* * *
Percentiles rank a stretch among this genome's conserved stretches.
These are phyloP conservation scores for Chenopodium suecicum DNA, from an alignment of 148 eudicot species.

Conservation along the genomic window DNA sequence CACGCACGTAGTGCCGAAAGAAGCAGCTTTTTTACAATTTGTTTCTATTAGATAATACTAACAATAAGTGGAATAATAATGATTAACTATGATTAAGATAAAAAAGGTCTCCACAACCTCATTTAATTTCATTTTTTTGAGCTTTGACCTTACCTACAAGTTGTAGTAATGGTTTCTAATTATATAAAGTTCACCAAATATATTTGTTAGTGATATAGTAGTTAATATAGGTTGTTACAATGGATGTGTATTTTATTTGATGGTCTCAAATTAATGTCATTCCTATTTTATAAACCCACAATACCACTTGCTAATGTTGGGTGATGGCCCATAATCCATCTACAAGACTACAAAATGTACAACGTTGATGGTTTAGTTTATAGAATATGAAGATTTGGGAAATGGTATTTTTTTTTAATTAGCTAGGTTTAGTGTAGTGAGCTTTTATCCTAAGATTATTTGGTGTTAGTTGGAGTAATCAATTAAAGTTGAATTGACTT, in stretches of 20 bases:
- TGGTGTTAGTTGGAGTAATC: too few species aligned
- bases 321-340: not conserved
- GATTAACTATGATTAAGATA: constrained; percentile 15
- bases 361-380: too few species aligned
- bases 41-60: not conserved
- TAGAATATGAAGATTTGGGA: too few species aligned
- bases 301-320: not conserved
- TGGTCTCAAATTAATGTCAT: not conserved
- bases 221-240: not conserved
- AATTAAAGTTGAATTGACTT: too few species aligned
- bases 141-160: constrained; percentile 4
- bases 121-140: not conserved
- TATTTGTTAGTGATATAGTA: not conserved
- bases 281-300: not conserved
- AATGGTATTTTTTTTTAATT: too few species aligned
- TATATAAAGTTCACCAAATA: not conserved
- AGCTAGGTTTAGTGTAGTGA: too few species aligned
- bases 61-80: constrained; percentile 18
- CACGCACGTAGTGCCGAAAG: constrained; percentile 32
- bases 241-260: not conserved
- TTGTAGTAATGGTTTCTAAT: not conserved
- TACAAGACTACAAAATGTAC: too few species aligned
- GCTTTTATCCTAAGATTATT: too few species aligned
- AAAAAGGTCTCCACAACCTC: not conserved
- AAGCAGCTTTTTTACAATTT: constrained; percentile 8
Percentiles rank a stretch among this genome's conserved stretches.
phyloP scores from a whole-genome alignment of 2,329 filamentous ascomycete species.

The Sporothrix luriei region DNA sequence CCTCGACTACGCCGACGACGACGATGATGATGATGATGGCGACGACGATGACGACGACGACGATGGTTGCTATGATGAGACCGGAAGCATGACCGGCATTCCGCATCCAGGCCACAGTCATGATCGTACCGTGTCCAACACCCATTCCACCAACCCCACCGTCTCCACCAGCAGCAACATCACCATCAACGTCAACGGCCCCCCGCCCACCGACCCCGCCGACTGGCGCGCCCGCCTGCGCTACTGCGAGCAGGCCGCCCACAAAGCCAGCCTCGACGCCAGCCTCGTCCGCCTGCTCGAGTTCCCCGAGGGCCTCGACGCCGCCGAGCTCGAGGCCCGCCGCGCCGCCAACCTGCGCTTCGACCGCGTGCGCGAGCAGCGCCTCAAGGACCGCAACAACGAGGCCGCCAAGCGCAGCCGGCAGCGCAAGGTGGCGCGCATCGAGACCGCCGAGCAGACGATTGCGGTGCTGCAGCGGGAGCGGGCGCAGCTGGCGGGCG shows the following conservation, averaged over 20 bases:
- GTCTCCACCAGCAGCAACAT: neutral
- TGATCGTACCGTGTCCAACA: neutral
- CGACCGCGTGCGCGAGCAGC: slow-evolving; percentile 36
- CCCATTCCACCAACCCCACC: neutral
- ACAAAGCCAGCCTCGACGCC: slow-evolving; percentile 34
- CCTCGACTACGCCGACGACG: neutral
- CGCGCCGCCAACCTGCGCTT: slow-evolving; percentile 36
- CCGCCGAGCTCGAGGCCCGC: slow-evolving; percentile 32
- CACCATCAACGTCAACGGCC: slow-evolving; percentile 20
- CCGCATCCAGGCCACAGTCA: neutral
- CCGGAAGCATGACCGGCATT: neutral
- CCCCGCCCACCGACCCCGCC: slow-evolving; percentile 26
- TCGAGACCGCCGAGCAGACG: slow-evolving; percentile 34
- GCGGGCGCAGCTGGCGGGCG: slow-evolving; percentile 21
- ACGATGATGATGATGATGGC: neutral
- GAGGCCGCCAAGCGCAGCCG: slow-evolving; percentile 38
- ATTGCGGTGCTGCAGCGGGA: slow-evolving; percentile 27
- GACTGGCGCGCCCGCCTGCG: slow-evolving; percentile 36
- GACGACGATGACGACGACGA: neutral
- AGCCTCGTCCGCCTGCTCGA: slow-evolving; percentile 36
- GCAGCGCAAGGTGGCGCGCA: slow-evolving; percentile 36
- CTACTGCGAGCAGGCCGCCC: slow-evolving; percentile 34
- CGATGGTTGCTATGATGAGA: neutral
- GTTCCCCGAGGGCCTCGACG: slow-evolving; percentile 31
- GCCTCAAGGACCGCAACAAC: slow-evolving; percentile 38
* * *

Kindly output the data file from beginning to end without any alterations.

Percentiles rank a stretch among this genome's conserved stretches.
These are phyloP conservation scores for Chenopodium suecicum DNA, from an alignment of 148 eudicot species.

Conservation along the genomic window DNA sequence CACGCACGTAGTGCCGAAAGAAGCAGCTTTTTTACAATTTGTTTCTATTAGATAATACTAACAATAAGTGGAATAATAATGATTAACTATGATTAAGATAAAAAAGGTCTCCACAACCTCATTTAATTTCATTTTTTTGAGCTTTGACCTTACCTACAAGTTGTAGTAATGGTTTCTAATTATATAAAGTTCACCAAATATATTTGTTAGTGATATAGTAGTTAATATAGGTTGTTACAATGGATGTGTATTTTATTTGATGGTCTCAAATTAATGTCATTCCTATTTTATAAACCCACAATACCACTTGCTAATGTTGGGTGATGGCCCATAATCCATCTACAAGACTACAAAATGTACAACGTTGATGGTTTAGTTTATAGAATATGAAGATTTGGGAAATGGTATTTTTTTTTAATTAGCTAGGTTTAGTGTAGTGAGCTTTTATCCTAAGATTATTTGGTGTTAGTTGGAGTAATCAATTAAAGTTGAATTGACTT, in stretches of 20 bases:
- TGGTGTTAGTTGGAGTAATC: too few species aligned
- bases 321-340: not conserved
- GATTAACTATGATTAAGATA: constrained; percentile 15
- bases 361-380: too few species aligned
- bases 41-60: not conserved
- TAGAATATGAAGATTTGGGA: too few species aligned
- bases 301-320: not conserved
- TGGTCTCAAATTAATGTCAT: not conserved
- bases 221-240: not conserved
- AATTAAAGTTGAATTGACTT: too few species aligned
- bases 141-160: constrained; percentile 4
- bases 121-140: not conserved
- TATTTGTTAGTGATATAGTA: not conserved
- bases 281-300: not conserved
- AATGGTATTTTTTTTTAATT: too few species aligned
- TATATAAAGTTCACCAAATA: not conserved
- AGCTAGGTTTAGTGTAGTGA: too few species aligned
- bases 61-80: constrained; percentile 18
- CACGCACGTAGTGCCGAAAG: constrained; percentile 32
- bases 241-260: not conserved
- TTGTAGTAATGGTTTCTAAT: not conserved
- TACAAGACTACAAAATGTAC: too few species aligned
- GCTTTTATCCTAAGATTATT: too few species aligned
- AAAAAGGTCTCCACAACCTC: not conserved
- AAGCAGCTTTTTTACAATTT: constrained; percentile 8
Percentiles rank a stretch among this genome's conserved stretches.
phyloP scores from a whole-genome alignment of 2,329 filamentous ascomycete species.

The Sporothrix luriei region DNA sequence CCTCGACTACGCCGACGACGACGATGATGATGATGATGGCGACGACGATGACGACGACGACGATGGTTGCTATGATGAGACCGGAAGCATGACCGGCATTCCGCATCCAGGCCACAGTCATGATCGTACCGTGTCCAACACCCATTCCACCAACCCCACCGTCTCCACCAGCAGCAACATCACCATCAACGTCAACGGCCCCCCGCCCACCGACCCCGCCGACTGGCGCGCCCGCCTGCGCTACTGCGAGCAGGCCGCCCACAAAGCCAGCCTCGACGCCAGCCTCGTCCGCCTGCTCGAGTTCCCCGAGGGCCTCGACGCCGCCGAGCTCGAGGCCCGCCGCGCCGCCAACCTGCGCTTCGACCGCGTGCGCGAGCAGCGCCTCAAGGACCGCAACAACGAGGCCGCCAAGCGCAGCCGGCAGCGCAAGGTGGCGCGCATCGAGACCGCCGAGCAGACGATTGCGGTGCTGCAGCGGGAGCGGGCGCAGCTGGCGGGCG shows the following conservation, averaged over 20 bases:
- GTCTCCACCAGCAGCAACAT: neutral
- TGATCGTACCGTGTCCAACA: neutral
- CGACCGCGTGCGCGAGCAGC: slow-evolving; percentile 36
- CCCATTCCACCAACCCCACC: neutral
- ACAAAGCCAGCCTCGACGCC: slow-evolving; percentile 34
- CCTCGACTACGCCGACGACG: neutral
- CGCGCCGCCAACCTGCGCTT: slow-evolving; percentile 36
- CCGCCGAGCTCGAGGCCCGC: slow-evolving; percentile 32
- CACCATCAACGTCAACGGCC: slow-evolving; percentile 20
- CCGCATCCAGGCCACAGTCA: neutral
- CCGGAAGCATGACCGGCATT: neutral
- CCCCGCCCACCGACCCCGCC: slow-evolving; percentile 26
- TCGAGACCGCCGAGCAGACG: slow-evolving; percentile 34
- GCGGGCGCAGCTGGCGGGCG: slow-evolving; percentile 21
- ACGATGATGATGATGATGGC: neutral
- GAGGCCGCCAAGCGCAGCCG: slow-evolving; percentile 38
- ATTGCGGTGCTGCAGCGGGA: slow-evolving; percentile 27
- GACTGGCGCGCCCGCCTGCG: slow-evolving; percentile 36
- GACGACGATGACGACGACGA: neutral
- AGCCTCGTCCGCCTGCTCGA: slow-evolving; percentile 36
- GCAGCGCAAGGTGGCGCGCA: slow-evolving; percentile 36
- CTACTGCGAGCAGGCCGCCC: slow-evolving; percentile 34
- CGATGGTTGCTATGATGAGA: neutral
- GTTCCCCGAGGGCCTCGACG: slow-evolving; percentile 31
- GCCTCAAGGACCGCAACAAC: slow-evolving; percentile 38